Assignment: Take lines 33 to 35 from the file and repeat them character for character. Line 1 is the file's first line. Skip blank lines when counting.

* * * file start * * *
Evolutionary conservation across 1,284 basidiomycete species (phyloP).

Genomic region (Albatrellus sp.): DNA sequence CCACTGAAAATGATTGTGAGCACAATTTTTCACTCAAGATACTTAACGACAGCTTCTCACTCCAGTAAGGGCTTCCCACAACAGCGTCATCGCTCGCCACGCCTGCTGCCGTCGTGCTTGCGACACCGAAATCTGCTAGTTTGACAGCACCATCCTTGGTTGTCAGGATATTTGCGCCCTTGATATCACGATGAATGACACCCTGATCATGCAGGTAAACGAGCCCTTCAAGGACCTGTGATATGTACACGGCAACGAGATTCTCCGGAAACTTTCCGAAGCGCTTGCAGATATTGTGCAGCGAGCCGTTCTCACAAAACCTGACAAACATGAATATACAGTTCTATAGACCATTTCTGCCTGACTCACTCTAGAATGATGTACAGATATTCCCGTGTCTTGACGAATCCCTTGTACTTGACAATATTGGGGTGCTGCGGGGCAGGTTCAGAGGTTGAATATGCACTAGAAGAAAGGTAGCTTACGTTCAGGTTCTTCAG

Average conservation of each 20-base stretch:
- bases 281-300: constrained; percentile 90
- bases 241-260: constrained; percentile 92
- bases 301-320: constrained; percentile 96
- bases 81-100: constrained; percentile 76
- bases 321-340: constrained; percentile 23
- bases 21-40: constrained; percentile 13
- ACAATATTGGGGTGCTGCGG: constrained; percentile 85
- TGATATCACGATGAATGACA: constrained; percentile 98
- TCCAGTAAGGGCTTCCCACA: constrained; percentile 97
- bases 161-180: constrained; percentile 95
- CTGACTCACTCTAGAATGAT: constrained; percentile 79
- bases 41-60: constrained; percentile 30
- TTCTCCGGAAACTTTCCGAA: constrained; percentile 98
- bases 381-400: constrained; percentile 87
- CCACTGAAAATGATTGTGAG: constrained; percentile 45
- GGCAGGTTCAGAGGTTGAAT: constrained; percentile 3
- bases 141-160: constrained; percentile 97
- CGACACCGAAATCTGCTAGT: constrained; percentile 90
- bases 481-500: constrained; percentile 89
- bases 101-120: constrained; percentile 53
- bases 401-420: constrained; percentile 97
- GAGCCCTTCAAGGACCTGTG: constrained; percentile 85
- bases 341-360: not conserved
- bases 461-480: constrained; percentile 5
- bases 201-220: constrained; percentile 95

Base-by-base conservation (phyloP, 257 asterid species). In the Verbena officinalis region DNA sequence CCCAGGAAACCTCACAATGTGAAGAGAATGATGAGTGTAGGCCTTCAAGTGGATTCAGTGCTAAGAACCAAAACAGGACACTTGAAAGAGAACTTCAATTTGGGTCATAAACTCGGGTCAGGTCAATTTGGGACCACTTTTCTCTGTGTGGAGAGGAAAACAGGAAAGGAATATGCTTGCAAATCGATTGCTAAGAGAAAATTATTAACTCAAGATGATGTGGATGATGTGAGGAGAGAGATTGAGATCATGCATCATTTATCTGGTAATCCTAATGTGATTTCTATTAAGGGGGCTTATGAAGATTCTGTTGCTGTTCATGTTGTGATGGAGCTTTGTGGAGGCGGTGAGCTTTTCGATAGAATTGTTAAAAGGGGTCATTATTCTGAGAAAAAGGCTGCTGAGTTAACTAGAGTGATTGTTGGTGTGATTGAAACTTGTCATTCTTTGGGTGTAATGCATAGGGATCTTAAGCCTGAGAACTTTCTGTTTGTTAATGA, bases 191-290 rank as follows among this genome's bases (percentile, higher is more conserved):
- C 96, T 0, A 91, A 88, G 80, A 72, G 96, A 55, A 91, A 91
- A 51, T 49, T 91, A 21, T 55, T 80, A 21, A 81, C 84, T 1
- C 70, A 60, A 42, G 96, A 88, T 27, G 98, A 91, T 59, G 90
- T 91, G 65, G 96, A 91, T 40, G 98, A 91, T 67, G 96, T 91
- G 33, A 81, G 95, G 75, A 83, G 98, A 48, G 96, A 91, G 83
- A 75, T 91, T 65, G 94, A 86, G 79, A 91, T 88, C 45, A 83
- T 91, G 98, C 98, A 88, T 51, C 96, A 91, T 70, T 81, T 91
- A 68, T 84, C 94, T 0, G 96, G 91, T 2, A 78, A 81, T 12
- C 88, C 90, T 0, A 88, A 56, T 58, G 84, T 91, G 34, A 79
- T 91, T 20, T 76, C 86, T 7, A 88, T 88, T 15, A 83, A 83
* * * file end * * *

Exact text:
- T 91, G 65, G 96, A 91, T 40, G 98, A 91, T 67, G 96, T 91
- G 33, A 81, G 95, G 75, A 83, G 98, A 48, G 96, A 91, G 83
- A 75, T 91, T 65, G 94, A 86, G 79, A 91, T 88, C 45, A 83